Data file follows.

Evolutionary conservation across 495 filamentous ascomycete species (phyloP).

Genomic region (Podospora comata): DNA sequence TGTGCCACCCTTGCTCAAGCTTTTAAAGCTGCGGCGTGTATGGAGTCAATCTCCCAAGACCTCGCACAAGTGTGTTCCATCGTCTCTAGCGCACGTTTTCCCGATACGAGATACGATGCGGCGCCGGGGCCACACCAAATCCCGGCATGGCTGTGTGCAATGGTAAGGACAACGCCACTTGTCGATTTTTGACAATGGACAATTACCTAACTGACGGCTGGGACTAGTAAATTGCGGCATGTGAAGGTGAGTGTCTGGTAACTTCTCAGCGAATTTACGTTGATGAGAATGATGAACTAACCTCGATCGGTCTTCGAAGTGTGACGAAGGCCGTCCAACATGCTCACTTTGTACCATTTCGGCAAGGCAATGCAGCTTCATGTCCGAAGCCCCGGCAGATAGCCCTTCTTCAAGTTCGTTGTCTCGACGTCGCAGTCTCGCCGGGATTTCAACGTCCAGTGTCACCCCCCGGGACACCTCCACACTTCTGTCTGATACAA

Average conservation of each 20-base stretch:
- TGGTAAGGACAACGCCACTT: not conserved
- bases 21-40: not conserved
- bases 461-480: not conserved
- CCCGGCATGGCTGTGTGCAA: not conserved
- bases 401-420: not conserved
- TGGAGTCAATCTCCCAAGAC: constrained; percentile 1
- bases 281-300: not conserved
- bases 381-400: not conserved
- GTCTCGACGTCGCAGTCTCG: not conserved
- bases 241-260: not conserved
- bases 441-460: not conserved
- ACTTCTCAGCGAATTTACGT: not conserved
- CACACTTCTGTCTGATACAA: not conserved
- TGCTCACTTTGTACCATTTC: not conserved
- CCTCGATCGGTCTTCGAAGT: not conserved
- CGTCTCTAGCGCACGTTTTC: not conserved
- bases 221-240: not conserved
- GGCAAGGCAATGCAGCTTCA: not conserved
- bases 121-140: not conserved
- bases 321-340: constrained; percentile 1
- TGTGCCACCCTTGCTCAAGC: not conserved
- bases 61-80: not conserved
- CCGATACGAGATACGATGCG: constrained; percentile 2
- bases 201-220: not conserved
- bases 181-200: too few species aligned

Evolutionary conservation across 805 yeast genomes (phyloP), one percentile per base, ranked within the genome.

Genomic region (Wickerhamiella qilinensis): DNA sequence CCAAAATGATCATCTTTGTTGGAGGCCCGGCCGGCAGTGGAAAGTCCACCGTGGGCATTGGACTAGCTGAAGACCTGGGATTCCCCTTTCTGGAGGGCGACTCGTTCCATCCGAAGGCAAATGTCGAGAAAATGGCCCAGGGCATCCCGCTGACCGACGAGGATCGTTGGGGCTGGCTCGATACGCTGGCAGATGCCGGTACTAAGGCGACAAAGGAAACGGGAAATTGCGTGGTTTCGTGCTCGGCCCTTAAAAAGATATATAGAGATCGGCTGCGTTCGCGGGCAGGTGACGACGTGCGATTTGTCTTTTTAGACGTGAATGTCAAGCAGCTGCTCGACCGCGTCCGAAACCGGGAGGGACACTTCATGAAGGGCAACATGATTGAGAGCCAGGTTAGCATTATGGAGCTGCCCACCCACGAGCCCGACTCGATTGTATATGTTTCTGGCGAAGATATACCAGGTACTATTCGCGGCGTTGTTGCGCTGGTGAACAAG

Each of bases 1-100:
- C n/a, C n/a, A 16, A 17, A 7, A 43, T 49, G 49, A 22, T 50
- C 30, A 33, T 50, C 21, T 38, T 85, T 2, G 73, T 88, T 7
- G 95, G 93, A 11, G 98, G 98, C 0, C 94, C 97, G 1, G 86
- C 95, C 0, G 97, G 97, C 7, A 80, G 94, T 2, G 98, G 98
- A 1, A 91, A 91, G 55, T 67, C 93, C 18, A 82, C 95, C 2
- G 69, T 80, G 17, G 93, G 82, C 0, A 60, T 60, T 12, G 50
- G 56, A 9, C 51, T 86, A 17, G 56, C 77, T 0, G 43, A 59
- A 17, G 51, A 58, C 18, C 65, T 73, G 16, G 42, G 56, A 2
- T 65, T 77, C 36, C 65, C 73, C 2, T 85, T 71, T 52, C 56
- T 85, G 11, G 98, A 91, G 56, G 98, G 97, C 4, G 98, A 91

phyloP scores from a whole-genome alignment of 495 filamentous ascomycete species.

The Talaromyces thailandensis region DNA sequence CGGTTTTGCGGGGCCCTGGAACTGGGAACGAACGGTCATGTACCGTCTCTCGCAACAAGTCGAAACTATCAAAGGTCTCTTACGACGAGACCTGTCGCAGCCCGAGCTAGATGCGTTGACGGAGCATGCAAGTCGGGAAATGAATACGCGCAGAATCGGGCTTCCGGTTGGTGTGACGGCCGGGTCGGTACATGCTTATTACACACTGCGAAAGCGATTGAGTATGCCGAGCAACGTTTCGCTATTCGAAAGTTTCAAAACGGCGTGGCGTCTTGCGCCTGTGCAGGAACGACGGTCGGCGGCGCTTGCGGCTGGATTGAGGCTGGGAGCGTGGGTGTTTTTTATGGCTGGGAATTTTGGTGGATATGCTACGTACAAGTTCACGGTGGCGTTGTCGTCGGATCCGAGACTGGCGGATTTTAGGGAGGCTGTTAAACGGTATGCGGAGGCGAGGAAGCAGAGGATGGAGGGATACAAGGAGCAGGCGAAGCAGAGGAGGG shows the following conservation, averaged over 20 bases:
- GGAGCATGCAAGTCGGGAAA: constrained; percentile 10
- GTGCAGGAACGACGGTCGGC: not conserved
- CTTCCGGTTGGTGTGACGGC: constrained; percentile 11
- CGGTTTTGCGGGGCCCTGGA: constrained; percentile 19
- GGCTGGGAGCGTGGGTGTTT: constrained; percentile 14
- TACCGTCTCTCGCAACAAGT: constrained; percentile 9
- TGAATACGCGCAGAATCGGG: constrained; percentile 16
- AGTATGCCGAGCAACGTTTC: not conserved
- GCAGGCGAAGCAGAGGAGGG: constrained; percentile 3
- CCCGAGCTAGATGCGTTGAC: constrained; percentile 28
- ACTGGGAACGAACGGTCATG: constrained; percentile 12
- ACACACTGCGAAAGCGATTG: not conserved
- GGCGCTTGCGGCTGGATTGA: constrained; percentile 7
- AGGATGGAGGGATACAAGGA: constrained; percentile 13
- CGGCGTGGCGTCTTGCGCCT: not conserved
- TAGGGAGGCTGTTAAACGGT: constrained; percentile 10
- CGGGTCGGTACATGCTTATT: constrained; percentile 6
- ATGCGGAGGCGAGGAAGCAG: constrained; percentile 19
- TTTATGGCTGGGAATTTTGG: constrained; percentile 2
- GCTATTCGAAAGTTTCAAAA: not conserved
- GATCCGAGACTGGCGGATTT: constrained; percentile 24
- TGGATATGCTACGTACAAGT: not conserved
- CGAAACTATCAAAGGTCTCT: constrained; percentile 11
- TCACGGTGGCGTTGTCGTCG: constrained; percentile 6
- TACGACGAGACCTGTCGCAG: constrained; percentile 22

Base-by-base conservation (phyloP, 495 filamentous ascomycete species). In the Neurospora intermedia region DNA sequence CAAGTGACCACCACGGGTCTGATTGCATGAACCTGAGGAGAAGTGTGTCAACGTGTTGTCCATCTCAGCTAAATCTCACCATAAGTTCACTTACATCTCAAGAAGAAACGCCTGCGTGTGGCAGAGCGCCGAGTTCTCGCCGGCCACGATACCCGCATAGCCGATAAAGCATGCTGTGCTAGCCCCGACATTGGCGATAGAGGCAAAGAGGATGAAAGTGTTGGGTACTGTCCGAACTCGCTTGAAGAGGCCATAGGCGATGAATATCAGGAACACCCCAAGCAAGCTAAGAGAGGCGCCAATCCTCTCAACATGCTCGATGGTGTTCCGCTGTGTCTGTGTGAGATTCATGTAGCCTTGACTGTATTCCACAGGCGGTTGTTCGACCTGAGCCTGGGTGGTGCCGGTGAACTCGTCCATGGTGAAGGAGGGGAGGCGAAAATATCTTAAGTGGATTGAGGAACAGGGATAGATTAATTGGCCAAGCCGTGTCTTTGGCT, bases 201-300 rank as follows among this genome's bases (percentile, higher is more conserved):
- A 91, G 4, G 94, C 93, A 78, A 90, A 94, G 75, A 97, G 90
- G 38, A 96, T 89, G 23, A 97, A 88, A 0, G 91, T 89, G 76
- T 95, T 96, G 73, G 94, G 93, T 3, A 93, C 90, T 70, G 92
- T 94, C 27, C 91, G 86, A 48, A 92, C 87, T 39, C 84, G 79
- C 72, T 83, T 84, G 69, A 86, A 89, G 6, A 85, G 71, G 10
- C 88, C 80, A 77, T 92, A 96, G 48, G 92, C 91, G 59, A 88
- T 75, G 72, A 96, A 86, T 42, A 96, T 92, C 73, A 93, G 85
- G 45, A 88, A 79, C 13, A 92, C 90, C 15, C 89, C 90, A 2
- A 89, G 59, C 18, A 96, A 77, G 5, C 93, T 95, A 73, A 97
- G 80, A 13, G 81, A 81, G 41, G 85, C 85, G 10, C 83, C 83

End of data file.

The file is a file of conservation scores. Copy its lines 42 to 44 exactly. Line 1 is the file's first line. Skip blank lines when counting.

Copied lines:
phyloP scores from a whole-genome alignment of 495 filamentous ascomycete species.

The Talaromyces thailandensis region DNA sequence CGGTTTTGCGGGGCCCTGGAACTGGGAACGAACGGTCATGTACCGTCTCTCGCAACAAGTCGAAACTATCAAAGGTCTCTTACGACGAGACCTGTCGCAGCCCGAGCTAGATGCGTTGACGGAGCATGCAAGTCGGGAAATGAATACGCGCAGAATCGGGCTTCCGGTTGGTGTGACGGCCGGGTCGGTACATGCTTATTACACACTGCGAAAGCGATTGAGTATGCCGAGCAACGTTTCGCTATTCGAAAGTTTCAAAACGGCGTGGCGTCTTGCGCCTGTGCAGGAACGACGGTCGGCGGCGCTTGCGGCTGGATTGAGGCTGGGAGCGTGGGTGTTTTTTATGGCTGGGAATTTTGGTGGATATGCTACGTACAAGTTCACGGTGGCGTTGTCGTCGGATCCGAGACTGGCGGATTTTAGGGAGGCTGTTAAACGGTATGCGGAGGCGAGGAAGCAGAGGATGGAGGGATACAAGGAGCAGGCGAAGCAGAGGAGGG shows the following conservation, averaged over 20 bases:
- GGAGCATGCAAGTCGGGAAA: constrained; percentile 10